There is also a skill tree that adds MMO elements. I spent most of my points buying skeleton pets and buffing their statistics; they were useful for distracting enemies and separating them from the pack. Like the loot, the skill tree could have been bigger, but it gives a more dynamic lead character. Death can learn additional combat moves from certain NPCs, pick up sidequests, collect valuable tokens through exploration, and sell off junk to Vulgrim, demon merchant extraordinaire.

One of the high points of the combat sections are the boss fights. Far from the rote grinds often seen in action games, in 'Darksiders II' each one is challenging and they sometimes present their own puzzles, requiring Death to use abilities other than just spamming the attack button.

While I find the setting and backstory of the 'Darksiders' series interesting, the narrative in 'Darksiders II' leaves something to be desired. It’s very formulaic - go here, do this, kill this boss, rinse and repeat. The level design is excellent, however - the platforming in particular is quite good, and I wish there were more of it. A little bit more player freedom would have gone a long way. Despite having some semblance of an open world, with fast travel and sidequests and all that, the game is too linear.

The Video: Sizing Up the Picture

Nordic advertised graphical upgrades for the 'Deathinitive Edition', even above the strong showing of the original PC game. The resolution has been increased, new lighting effects have been added, and many textures have been completely reskinned. These improvements appear to have come with a cost, however. The framerate tends to hang around 45-50 during fights even on a strong machine, although it does stay firmly at 60 when exploring. The lighting was not implemented perfectly, and it has a blocky appearance when lighting certain textures. Joe Madureira's character design is still very distinctive, such as Death’s mask and the heavily stylized character models.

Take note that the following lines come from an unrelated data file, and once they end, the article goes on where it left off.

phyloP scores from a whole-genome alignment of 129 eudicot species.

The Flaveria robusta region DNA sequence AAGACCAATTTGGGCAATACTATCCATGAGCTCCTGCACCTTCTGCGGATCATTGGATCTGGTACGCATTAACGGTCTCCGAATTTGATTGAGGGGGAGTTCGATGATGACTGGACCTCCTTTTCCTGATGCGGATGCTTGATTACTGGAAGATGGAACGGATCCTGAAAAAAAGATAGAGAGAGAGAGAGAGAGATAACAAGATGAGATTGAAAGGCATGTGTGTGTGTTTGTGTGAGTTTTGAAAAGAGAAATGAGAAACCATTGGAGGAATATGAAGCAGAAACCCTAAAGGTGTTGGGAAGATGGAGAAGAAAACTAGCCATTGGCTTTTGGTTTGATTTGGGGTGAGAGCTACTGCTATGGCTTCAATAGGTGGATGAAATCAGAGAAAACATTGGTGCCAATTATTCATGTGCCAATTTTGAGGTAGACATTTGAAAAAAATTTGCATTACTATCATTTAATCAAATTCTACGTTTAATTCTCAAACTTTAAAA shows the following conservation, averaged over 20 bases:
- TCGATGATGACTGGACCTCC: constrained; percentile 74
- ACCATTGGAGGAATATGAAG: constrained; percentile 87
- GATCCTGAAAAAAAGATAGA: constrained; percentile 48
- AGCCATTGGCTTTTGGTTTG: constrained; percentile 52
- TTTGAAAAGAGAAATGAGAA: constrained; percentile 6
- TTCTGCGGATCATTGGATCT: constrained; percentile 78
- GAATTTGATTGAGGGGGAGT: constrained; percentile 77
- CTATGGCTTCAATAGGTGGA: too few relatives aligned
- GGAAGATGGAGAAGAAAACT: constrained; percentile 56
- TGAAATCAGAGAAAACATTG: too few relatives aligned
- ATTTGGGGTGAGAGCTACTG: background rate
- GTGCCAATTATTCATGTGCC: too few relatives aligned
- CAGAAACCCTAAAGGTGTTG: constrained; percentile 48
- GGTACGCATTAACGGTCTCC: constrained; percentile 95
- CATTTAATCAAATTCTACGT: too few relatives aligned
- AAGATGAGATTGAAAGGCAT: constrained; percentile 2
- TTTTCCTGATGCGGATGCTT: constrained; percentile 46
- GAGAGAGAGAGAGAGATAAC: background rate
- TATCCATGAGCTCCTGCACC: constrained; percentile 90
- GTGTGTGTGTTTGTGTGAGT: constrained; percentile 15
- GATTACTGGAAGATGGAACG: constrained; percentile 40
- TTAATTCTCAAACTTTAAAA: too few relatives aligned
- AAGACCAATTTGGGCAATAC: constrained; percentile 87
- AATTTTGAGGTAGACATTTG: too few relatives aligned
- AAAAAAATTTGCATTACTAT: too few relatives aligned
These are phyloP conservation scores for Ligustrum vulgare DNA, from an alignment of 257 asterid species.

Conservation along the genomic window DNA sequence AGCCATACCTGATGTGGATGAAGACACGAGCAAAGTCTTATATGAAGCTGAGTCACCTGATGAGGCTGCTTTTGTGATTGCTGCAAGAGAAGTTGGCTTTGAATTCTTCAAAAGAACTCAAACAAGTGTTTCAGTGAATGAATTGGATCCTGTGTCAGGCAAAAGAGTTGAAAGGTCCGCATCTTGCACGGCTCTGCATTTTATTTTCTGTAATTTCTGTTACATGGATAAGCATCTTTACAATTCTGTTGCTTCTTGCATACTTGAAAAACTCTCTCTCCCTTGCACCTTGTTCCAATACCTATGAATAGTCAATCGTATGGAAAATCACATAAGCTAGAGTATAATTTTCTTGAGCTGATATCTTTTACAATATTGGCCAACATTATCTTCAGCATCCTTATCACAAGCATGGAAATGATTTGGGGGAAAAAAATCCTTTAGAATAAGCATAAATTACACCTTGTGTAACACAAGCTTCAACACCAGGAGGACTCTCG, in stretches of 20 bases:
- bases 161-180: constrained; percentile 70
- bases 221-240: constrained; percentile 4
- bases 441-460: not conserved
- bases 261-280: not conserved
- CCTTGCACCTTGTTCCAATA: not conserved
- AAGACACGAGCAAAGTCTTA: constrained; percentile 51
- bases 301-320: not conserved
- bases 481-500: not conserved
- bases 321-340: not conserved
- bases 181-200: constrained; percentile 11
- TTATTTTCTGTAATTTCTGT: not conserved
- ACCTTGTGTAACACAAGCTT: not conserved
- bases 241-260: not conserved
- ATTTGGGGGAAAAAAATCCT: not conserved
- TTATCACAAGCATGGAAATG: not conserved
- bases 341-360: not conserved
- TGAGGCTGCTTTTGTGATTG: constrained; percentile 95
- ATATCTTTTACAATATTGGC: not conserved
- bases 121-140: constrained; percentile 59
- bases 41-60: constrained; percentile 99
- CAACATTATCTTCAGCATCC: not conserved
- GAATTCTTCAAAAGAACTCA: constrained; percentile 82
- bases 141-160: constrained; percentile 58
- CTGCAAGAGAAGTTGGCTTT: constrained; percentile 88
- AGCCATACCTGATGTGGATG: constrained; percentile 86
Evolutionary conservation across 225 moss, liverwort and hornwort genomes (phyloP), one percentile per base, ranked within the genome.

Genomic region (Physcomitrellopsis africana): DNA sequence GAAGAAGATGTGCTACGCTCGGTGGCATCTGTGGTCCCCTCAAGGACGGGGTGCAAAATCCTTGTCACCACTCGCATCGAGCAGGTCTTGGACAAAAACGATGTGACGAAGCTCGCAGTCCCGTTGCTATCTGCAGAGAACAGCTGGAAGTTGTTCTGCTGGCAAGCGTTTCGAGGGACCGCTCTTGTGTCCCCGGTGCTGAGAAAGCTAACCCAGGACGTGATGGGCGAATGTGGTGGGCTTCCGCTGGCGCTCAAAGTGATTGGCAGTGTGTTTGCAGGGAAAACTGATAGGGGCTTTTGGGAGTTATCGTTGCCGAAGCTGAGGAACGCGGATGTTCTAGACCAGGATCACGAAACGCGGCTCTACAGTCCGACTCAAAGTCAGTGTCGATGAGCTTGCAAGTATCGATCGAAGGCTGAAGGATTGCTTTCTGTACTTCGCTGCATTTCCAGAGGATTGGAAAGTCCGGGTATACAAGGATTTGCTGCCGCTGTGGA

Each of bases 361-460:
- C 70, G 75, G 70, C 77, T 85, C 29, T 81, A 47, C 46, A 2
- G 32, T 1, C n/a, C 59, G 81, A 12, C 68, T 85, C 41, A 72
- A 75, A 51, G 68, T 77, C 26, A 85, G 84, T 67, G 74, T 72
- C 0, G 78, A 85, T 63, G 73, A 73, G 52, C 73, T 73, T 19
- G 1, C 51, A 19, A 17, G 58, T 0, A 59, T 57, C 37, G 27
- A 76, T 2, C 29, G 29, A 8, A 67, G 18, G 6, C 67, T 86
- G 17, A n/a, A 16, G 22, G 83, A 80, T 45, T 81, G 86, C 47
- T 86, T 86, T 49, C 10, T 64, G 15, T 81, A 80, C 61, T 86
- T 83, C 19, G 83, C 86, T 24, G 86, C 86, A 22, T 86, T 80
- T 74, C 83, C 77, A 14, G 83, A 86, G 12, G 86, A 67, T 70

The Audio: Rating the Sound

Jesper Kyd, composer for 'Assassin’s Creed', 'Borderlands', 'State of Decay', and many other works, provided a beautiful score for 'Darksiders II'. It is heavy on the strings, providing a darker and more grim view of Death. The voice acting is very well done, especially Michael Wincott, who perfectly captures the ancient, sardonic Death.

Replay Factor

The 'Deathinitive Edition' (I loathe that title, by the way) includes all of the DLC from the original release. Sadly, none of that DLC was particularly notable. There are a lot of little bits and pieces of armor, and three short dungeons. They add a little bit of content to a game that is already quite large. Furthermore, the DLC has been built into the main campaign in an organic fashion, so unless you’re familiar with the original version, you might not realize you’re playing a DLC section.

Final Thoughts

'Darksiders II: Deathinitive Edition' sits firmly in the camp of "probably didn’t need a remake, but here it is and it’s actually not bad". It takes care of some video issues from the original release while adding a few of its own, has no new content, and premieres at a relatively high price point fo a returning title. What it does offer is a very competent action adventure game from 2012. It has little to entice the diehard 'Darksiders' fans but if you’re new to the series, this is a worthwhile outing.

Motion Controls

  • No